How can AI best assist drug researchers in narrowing down which specific drugs deserve more industry resources?

Bringing new medications to market is incredibly costly and time-consuming—on average, it takes about 10 years and costs $2.6 billion to do so. When drug developers explore a molecule’s potential to treat or prevent a disease, they analyze any available data relevant to that molecule, which requires significant time and resources. Furthermore, once a drug is introduced and brought to market, companies are responsible for pharmacovigilance in which they need to leverage technology to monitor adverse events (AEs)—any undesirable experiences associated with the use of a given medication—thus helping to ensure patient safety.

Artificial intelligence (AI) tools can help life sciences organizations automate manual data processing tasks to look for and track patterns within data. Rather than having to manually sift through hundreds or thousands of data points to uncover the most relevant insights pertaining to a particular treatment, AI can help life sciences teams effectively uncover the most important information and bring it to the forefront for further exploration and actionable insights. This ensures more time and resources from life science teams are reserved for strategic analysis and decision-making rather than for data reporting.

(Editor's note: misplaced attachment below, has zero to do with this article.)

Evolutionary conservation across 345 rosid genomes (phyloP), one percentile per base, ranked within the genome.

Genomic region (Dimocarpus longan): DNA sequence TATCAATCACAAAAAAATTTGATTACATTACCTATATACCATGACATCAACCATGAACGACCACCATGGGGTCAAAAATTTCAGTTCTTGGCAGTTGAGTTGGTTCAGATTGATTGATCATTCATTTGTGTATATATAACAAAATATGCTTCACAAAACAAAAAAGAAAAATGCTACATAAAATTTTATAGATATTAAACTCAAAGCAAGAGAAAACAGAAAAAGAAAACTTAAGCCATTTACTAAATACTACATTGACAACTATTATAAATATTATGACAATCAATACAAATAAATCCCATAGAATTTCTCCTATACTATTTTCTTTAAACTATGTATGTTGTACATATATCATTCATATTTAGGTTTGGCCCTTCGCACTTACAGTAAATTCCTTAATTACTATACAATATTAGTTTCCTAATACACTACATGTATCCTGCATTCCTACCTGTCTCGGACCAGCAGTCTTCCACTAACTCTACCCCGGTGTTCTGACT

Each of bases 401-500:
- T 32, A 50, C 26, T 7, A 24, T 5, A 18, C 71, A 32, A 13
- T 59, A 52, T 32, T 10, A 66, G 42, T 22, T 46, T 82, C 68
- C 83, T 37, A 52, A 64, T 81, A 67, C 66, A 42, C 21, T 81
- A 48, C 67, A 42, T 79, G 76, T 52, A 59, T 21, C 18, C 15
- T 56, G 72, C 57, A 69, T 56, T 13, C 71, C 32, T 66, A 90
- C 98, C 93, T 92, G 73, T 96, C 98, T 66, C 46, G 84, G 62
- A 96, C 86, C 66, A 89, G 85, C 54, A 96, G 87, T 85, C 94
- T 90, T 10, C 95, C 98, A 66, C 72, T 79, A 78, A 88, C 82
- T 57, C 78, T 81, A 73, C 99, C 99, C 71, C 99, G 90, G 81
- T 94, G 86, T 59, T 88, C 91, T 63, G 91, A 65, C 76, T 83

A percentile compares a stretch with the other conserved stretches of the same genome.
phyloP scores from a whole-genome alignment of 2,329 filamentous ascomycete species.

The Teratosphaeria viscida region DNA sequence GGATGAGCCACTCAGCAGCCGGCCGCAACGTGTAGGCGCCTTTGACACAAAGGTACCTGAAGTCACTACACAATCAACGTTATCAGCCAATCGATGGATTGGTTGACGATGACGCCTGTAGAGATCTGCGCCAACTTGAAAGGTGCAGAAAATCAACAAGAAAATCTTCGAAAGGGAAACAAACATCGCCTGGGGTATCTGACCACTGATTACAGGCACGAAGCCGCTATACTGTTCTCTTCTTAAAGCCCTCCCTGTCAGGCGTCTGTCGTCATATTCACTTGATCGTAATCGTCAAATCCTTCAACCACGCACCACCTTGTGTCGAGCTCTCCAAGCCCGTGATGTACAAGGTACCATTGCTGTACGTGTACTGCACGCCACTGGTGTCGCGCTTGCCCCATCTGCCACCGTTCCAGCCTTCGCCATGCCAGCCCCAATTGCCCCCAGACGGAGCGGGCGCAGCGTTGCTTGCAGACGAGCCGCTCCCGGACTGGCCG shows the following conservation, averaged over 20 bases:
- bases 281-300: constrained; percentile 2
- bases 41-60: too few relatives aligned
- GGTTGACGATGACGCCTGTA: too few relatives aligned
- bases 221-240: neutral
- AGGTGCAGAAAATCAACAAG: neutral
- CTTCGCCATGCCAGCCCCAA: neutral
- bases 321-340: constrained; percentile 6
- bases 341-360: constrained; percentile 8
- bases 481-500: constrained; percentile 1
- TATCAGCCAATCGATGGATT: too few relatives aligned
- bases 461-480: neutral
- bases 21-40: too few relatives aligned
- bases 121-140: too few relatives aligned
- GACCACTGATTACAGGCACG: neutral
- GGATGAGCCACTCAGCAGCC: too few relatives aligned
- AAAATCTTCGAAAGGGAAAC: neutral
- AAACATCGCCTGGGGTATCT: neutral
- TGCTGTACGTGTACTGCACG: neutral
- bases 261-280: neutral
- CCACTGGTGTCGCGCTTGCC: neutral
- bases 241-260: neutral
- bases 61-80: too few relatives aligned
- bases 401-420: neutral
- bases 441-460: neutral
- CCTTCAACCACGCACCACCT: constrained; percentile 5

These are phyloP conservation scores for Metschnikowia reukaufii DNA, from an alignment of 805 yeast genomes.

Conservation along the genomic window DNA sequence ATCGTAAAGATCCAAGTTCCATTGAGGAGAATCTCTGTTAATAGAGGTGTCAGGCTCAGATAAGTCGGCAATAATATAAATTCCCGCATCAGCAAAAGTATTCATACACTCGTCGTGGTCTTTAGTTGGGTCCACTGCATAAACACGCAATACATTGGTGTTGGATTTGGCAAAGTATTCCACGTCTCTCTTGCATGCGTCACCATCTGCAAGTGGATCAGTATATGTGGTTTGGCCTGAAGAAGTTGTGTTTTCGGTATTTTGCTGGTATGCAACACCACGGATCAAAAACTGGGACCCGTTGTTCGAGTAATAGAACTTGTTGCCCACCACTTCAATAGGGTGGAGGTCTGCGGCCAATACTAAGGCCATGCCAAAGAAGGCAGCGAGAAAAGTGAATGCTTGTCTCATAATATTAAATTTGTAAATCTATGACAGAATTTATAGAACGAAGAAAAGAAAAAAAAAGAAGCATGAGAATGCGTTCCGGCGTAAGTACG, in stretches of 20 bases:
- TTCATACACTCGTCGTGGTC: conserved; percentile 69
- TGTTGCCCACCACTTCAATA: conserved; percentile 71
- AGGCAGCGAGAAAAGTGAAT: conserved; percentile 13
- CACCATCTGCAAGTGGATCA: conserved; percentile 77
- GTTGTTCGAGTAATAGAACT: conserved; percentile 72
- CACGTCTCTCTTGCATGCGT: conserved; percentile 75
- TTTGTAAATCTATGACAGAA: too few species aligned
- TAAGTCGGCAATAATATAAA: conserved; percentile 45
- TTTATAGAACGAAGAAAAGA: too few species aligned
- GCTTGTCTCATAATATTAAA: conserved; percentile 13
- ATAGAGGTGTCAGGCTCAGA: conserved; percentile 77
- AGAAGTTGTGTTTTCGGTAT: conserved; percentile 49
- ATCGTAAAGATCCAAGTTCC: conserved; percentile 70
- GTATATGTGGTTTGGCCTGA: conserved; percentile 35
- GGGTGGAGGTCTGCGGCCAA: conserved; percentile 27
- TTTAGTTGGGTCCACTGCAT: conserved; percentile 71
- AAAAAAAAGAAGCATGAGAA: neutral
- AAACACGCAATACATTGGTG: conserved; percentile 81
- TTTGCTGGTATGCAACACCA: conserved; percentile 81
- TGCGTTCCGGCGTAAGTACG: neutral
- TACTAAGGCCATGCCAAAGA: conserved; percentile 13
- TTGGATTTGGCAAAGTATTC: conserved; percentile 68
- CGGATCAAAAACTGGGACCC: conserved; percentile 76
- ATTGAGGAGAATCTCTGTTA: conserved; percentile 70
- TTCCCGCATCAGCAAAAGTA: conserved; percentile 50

You recently wrote an article detailing how biopharmaceutical companies that use natural language processing will have a competitive edge. Why do you believe this is so important?

Life sciences companies are under more pressure than ever to innovate, as they strive to advance global health and stay competitive in a highly saturated marketplace. Natural language processing (NLP) is currently being leveraged by life science companies to help mine and “read” unstructured, text-based documents. However, there is still significant untapped potential for leveraging NLP in pharmacovigilance to further protect patient safety, as well as assure regulatory compliance. NLP has the potential to meet evolving compliance requirements, understand new data sources, and elevate new opportunities to drive innovation. It does so by combining and comparing AEs from decades of statistical legacy data and new incoming patient data–which can be processed in real-time—giving an unprecedented amount of visibility and clarity around information being mined from critical data sources.